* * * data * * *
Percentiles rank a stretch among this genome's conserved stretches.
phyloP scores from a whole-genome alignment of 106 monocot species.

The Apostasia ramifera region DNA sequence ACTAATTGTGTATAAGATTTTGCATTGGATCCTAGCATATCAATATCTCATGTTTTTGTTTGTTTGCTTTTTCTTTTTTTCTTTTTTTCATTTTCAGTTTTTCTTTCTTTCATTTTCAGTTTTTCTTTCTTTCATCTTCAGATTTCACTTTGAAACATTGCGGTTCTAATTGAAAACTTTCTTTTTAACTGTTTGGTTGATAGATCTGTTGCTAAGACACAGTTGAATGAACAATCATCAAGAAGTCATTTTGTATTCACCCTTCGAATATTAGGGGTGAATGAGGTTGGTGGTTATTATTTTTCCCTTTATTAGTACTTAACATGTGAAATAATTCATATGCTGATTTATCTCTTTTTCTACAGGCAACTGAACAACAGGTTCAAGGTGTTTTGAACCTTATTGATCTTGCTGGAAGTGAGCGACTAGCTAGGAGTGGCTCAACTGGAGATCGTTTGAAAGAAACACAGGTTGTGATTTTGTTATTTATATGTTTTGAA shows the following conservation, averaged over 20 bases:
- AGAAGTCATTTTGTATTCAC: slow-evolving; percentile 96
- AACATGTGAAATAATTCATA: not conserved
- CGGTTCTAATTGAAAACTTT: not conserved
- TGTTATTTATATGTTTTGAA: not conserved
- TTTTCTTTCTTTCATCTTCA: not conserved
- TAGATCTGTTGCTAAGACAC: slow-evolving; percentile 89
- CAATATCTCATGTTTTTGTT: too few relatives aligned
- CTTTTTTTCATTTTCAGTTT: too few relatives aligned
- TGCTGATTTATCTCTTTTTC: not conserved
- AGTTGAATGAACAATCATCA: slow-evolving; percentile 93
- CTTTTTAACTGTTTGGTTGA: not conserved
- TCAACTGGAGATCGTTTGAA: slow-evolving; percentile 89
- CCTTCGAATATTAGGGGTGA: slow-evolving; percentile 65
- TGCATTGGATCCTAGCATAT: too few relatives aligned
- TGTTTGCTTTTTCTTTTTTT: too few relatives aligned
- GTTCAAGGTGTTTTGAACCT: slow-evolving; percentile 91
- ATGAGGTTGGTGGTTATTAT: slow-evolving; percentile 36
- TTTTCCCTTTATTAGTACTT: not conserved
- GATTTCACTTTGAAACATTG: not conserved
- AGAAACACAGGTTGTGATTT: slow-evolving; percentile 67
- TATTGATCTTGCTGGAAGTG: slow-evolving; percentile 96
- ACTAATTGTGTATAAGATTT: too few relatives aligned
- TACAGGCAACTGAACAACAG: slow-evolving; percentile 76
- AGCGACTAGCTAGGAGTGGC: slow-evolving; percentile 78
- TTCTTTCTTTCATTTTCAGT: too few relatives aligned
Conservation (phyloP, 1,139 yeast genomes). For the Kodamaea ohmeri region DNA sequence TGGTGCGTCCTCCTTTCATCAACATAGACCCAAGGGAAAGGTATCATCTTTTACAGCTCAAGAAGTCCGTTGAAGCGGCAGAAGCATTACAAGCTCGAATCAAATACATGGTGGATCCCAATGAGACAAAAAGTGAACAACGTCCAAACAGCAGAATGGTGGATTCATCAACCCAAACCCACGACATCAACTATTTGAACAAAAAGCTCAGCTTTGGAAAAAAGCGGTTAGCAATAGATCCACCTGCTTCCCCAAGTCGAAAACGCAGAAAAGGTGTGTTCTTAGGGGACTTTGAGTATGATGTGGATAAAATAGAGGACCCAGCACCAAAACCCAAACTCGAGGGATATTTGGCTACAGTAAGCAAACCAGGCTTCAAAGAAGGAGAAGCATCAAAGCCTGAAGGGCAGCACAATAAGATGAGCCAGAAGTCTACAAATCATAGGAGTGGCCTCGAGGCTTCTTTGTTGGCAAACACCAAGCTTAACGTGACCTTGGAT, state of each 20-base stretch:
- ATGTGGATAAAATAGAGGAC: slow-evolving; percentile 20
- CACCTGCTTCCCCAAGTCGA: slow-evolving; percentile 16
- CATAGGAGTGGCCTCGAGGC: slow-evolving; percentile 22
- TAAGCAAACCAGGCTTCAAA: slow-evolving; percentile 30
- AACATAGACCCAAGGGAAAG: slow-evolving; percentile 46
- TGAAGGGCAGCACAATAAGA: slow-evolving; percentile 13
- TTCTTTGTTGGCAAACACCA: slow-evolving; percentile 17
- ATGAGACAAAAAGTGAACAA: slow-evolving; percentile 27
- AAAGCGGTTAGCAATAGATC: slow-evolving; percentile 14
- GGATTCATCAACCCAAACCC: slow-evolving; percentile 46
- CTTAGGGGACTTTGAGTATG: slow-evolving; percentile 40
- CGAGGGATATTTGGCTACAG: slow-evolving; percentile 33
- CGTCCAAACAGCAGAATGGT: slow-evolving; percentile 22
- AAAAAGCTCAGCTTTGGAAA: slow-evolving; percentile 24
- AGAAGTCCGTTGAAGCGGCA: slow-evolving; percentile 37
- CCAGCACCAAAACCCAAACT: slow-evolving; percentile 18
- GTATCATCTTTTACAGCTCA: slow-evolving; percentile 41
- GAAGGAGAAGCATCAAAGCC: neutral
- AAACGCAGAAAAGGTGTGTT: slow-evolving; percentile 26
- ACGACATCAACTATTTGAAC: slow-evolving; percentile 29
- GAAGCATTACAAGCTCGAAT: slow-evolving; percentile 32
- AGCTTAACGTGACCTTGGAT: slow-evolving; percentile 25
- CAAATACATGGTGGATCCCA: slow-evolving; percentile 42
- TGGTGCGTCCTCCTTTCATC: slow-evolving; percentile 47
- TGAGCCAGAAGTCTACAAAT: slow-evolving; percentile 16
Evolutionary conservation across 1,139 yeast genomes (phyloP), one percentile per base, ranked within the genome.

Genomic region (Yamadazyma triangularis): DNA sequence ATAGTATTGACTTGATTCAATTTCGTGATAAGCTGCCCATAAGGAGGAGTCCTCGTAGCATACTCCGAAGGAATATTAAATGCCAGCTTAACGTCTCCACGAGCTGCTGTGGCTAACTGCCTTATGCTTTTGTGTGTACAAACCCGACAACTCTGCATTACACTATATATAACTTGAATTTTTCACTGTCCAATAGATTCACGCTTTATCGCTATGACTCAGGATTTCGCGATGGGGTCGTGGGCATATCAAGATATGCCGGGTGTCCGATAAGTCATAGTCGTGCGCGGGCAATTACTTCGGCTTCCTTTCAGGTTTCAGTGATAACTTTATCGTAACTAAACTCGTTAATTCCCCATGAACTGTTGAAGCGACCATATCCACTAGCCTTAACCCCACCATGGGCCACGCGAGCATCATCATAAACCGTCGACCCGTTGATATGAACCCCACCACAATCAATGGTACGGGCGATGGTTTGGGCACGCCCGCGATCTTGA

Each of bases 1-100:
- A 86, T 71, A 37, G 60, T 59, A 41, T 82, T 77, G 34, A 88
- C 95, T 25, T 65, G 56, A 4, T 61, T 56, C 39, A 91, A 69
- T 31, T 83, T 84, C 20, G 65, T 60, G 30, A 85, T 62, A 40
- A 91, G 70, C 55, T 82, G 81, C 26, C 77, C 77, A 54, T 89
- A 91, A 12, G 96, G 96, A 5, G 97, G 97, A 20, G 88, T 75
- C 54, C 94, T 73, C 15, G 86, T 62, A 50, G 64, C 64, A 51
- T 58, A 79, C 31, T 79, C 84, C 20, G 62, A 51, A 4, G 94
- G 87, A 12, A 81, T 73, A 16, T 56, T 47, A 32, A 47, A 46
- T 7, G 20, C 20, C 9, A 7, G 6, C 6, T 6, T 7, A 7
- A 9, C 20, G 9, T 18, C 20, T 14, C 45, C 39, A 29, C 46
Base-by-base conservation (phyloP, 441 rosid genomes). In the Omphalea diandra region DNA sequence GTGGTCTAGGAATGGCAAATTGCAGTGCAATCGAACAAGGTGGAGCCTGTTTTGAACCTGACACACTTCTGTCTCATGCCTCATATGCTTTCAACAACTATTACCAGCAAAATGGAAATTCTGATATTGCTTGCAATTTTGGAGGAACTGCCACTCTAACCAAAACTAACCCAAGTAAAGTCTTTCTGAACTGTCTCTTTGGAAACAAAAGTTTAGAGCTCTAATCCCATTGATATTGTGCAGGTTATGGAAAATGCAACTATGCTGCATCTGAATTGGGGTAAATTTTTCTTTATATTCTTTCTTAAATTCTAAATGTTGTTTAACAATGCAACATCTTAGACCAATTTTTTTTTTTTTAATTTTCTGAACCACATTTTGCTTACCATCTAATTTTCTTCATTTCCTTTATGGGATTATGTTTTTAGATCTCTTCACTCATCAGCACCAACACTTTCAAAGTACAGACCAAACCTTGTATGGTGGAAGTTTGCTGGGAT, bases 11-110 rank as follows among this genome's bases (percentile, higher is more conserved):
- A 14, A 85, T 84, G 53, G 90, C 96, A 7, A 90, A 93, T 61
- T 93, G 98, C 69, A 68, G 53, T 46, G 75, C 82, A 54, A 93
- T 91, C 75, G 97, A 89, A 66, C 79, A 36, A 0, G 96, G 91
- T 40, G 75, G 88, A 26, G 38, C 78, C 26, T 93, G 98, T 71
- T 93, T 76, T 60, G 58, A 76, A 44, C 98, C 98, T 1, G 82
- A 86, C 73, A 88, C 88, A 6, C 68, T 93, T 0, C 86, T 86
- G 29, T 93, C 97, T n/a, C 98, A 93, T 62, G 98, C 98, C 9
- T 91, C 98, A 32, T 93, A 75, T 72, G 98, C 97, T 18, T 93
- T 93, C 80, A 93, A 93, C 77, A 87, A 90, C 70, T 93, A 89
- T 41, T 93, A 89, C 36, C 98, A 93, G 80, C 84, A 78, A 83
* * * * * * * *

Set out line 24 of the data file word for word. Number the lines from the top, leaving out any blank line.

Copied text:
- TATTGATCTTGCTGGAAGTG: slow-evolving; percentile 96